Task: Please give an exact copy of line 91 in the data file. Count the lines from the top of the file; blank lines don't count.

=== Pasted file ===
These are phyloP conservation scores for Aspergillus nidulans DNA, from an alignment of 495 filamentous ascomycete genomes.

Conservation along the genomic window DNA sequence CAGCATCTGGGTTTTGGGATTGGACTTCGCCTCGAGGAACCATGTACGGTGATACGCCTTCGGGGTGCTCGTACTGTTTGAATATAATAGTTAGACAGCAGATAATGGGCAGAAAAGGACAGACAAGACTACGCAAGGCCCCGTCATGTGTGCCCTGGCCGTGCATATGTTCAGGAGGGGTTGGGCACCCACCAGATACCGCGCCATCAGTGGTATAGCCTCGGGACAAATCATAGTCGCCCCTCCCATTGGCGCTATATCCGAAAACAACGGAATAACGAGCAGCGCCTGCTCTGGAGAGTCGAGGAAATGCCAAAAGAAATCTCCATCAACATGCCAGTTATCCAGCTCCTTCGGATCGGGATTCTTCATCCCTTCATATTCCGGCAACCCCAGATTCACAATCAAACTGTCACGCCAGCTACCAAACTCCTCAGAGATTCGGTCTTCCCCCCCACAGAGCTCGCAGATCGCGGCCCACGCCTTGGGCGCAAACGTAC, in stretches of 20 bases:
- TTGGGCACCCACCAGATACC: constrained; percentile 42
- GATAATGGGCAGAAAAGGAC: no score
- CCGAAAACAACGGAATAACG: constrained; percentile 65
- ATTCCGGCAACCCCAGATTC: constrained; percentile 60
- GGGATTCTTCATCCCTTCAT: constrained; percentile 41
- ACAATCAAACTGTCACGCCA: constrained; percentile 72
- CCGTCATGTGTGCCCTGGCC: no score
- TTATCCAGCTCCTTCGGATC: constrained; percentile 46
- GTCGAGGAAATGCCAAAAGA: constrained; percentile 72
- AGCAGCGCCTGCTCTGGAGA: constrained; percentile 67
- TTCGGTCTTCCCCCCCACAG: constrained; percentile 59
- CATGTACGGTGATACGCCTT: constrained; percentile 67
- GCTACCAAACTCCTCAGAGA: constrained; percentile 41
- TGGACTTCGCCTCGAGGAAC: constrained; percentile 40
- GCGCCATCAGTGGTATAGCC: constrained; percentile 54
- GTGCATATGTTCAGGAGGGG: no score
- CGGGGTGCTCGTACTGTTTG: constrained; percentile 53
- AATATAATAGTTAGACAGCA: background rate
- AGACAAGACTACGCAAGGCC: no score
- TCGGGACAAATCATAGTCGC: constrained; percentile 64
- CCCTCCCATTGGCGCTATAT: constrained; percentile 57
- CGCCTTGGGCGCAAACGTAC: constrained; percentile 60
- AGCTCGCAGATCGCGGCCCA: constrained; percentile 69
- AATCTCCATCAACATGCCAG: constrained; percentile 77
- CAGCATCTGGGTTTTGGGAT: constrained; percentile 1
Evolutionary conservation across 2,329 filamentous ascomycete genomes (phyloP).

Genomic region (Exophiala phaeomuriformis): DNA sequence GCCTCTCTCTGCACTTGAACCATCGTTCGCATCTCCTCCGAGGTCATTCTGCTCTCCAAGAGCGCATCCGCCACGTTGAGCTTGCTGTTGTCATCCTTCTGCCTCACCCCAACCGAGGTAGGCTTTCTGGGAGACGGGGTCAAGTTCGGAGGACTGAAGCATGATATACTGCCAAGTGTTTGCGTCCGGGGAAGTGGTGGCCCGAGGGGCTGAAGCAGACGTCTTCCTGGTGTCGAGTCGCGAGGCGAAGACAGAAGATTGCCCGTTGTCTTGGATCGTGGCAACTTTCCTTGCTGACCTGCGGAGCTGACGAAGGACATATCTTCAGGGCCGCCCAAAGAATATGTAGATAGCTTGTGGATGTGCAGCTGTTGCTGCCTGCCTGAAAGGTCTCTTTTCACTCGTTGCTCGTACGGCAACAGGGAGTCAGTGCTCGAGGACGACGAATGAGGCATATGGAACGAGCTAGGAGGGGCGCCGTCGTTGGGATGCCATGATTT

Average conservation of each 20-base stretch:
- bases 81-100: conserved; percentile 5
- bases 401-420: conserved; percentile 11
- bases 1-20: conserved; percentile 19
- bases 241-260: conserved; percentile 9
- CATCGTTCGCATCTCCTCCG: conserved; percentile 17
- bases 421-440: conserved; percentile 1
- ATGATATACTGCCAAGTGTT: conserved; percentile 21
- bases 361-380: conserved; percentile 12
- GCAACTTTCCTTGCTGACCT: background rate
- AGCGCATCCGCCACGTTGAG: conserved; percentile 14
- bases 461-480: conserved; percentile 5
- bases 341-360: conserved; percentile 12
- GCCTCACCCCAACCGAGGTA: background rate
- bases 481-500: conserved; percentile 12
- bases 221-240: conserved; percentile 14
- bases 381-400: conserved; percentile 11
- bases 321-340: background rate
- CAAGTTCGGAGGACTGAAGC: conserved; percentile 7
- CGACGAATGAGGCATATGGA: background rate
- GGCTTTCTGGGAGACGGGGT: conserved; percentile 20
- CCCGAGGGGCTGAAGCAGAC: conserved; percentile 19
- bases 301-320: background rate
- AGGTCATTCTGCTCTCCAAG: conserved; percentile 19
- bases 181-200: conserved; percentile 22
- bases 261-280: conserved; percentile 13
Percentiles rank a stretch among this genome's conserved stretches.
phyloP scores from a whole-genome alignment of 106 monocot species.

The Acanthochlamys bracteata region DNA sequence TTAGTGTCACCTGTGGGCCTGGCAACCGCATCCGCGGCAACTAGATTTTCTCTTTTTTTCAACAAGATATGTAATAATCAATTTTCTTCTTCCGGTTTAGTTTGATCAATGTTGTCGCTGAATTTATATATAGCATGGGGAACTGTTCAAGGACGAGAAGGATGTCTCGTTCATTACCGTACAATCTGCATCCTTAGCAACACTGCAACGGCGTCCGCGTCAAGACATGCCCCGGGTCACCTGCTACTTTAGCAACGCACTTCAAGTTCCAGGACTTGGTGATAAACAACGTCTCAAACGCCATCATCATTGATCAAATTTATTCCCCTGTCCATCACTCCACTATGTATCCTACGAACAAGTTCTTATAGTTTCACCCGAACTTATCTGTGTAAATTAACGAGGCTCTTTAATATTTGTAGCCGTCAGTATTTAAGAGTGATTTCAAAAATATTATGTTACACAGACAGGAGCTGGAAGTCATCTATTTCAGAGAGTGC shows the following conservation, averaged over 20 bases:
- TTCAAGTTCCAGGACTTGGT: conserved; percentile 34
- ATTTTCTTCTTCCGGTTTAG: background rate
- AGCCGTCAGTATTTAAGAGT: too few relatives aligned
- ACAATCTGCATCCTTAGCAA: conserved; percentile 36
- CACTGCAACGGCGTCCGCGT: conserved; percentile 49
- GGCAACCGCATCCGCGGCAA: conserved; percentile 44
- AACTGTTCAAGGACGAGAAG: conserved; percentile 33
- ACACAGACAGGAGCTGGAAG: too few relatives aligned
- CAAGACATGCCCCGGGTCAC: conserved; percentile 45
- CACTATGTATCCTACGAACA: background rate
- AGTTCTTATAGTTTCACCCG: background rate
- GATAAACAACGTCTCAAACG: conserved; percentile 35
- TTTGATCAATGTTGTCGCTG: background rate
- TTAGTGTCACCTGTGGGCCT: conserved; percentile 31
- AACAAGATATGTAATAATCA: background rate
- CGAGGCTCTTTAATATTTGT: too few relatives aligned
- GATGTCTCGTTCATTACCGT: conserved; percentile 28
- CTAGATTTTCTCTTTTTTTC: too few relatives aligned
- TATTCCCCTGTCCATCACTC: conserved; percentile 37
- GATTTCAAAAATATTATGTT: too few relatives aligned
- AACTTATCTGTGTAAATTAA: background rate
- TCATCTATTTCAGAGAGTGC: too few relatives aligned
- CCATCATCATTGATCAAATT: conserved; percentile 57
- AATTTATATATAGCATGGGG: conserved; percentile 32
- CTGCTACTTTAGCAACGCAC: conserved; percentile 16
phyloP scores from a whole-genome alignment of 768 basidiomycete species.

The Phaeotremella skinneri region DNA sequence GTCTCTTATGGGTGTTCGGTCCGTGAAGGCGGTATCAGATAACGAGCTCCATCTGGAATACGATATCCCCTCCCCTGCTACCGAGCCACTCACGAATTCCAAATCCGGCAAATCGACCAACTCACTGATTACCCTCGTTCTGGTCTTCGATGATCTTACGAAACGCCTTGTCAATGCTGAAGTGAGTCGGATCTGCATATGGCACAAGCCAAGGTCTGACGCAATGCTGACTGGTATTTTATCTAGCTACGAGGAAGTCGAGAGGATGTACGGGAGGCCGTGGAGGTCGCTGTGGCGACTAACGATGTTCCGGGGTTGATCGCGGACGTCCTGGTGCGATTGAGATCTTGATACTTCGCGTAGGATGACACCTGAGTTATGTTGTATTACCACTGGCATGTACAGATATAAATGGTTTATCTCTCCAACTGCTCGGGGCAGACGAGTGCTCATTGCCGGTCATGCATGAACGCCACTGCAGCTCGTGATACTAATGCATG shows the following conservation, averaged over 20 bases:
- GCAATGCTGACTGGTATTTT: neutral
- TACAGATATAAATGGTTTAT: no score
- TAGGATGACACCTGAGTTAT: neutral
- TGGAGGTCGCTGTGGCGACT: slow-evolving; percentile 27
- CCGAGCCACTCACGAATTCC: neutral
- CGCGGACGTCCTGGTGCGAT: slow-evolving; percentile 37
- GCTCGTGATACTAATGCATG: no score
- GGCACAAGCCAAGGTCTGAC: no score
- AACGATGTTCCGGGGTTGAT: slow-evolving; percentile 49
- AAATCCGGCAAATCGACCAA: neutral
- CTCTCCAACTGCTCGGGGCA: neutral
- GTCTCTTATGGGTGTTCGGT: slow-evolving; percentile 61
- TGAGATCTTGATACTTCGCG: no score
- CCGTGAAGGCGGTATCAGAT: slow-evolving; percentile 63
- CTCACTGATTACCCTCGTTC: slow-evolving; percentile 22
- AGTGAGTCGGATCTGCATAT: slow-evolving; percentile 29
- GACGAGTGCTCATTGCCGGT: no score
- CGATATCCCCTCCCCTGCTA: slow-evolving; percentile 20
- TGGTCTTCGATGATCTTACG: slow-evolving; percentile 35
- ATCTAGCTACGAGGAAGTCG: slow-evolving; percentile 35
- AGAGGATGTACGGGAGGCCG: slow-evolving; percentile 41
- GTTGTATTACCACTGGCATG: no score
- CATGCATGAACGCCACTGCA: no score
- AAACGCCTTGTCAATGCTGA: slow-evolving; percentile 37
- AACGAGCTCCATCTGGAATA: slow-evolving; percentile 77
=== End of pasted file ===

- CGCGGACGTCCTGGTGCGAT: slow-evolving; percentile 37